The photovoltaic (PV) facility has an installed generating capacity of 175MW, enough to provide electricity to roughly 75,000 homes per year.
It consists of more than half a million PV modules covering 473 hectares.
The project was split into two construction phases, with the first finished in August 2014 and providing 85.26MW of capacity.
The second phase added another 90MW of generating capacity about two years later.
Overall, it took 28 months to construct the entire facility at a cost of R4.8 billion.
At the time of publication, the largest solar plant globally was Bhadla Solar Park in India, with an installed capacity of 2,245MW, nearly 13 times that of Solar Capital’s De Aar plant.
The plant is built in a desert considered to be nearly uninhabitable.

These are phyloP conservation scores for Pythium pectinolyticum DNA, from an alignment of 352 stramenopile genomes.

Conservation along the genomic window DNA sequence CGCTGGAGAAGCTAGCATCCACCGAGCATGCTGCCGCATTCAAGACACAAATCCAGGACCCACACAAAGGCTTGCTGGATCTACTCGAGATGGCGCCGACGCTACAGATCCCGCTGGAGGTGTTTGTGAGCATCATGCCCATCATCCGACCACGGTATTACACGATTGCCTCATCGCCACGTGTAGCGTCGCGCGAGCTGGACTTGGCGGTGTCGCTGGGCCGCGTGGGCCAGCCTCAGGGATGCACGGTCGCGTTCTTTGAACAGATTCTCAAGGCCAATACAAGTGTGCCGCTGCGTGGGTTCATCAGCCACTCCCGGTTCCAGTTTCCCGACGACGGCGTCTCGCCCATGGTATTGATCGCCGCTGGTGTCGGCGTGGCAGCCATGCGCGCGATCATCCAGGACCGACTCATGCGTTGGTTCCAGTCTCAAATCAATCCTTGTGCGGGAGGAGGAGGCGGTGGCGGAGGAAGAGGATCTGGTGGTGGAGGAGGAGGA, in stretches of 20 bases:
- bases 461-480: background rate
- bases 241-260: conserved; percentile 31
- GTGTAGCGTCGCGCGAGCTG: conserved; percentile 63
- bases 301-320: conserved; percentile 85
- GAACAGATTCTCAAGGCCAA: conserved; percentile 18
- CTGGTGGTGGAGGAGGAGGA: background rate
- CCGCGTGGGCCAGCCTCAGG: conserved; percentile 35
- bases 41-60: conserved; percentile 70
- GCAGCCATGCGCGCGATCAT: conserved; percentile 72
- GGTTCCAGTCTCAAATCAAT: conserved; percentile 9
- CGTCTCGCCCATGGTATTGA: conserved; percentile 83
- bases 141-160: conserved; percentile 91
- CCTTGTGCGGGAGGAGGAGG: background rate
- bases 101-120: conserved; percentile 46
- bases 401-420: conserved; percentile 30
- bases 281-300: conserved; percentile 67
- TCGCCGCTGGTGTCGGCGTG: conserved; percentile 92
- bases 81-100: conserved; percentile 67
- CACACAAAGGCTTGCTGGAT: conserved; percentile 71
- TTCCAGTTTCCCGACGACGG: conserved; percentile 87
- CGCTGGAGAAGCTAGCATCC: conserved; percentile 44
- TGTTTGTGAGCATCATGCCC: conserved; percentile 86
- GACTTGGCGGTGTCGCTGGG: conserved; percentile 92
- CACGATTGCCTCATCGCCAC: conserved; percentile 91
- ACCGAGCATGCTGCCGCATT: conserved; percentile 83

Its peak daily temperatures range between 46-48°C, and it frequently gets battered by hot winds and sandstorms.
But its hot and largely cloud-free conditions make it perfect for generating solar power.
Bhadla’s construction began in March 2015, with four phases completed by March 2019.
It now comprises over 10 million solar panels and spans an area of roughly 5,700 hectares.
When the conditions are right, it can produce more power than Koeberg nuclear power station at full load or about half of Medupi’s generating capacity.
Plans are in place to expand its capacity to 3,500MW in the future.